Outokumpu material experts are working on future-oriented stainless steel solutions in cooperation with scientists from renowned Fraunhofer Institute for Laser Technology ILT, Aachen in Germany. The latest innovation is a new battery pack that is specifically designed for electric vehicles. The battery pack combines several lightweight engineering technologies as well as new types of cooling and structural strategies. Outokumpu supported the project with the ultra-high-strength stainless steel material Forta H1000 for lightweight construction and crash safety.
Lightweight and safety for future electric vehicles
“A high capacity for energy absorption and increased stiffness with thinner wall thicknesses are crucial for automotive lightweight designs. The Forta H-series fulfills these requirements,” explains Stefan Lindner, Senior Technical Manager for Automotive segment at Outokumpu.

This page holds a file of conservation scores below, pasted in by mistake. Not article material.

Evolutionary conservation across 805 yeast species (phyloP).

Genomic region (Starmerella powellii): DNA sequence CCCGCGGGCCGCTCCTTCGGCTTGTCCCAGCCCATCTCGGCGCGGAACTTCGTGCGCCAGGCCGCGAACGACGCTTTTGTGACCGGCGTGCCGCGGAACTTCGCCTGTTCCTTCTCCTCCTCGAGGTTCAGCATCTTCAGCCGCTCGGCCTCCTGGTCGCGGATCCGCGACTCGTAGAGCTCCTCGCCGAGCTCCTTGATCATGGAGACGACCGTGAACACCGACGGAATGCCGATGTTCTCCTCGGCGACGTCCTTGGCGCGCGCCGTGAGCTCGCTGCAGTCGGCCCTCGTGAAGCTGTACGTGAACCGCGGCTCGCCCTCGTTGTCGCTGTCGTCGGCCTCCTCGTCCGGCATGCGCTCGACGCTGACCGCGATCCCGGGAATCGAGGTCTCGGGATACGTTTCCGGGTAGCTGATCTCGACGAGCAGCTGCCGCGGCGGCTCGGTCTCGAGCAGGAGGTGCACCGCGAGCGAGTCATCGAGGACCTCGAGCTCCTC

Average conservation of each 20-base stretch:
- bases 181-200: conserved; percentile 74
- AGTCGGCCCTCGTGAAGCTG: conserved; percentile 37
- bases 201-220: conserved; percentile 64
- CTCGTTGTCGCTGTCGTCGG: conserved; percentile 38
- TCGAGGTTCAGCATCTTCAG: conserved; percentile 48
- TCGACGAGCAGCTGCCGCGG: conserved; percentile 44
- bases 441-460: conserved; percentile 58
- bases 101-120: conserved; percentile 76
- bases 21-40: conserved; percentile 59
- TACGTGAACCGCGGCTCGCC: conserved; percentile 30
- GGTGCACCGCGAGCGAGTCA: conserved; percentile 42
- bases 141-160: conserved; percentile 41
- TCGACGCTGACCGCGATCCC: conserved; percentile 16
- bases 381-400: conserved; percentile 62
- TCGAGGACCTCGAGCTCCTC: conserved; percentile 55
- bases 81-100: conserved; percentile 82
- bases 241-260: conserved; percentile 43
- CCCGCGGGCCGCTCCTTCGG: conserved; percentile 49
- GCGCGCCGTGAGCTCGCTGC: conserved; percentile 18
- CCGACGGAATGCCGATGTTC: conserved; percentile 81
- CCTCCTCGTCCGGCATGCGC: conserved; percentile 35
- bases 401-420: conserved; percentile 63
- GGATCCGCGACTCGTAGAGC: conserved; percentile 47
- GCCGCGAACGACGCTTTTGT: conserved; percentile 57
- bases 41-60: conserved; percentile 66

“Our stainless steel ensures an improved crash performance thanks to its special composition. In terms of direct lightweight design, Forta H1000 allows complex components paired with reduced wall thickness. In addition, the H-series can facilitate thinning down of neighboring components. These properties enable new lightweight potential in vehicle design, especially in the field of electro mobility.”
Battery packs require special material properties
Since batteries for electric vehicles are mainly installed in the underfloor area, their casings not only have to be light and compact, but also need to meet high requirements in terms of hardness and crash safety.
“With Forta H1000, we were able to engineer a safer casing despite its leaner structure and thus save a considerable amount of weight. Using 1.2 mm thick sheets instead of 1.5 mm wall thickness allows reducing weight about 20%,” comments Dipl.-Ing. Paul Heinen, Head of the FSEM II Project at Fraunhofer ILT.
A special modular framework with integrated stiffening panels ensures easy access to the components. The stainless steel elements were welded in a penetration-welding process with CO2 laser beams. Internal stress and warpage were reduced through careful configuration of the joints, meaning that only localized annealing is required post-welding.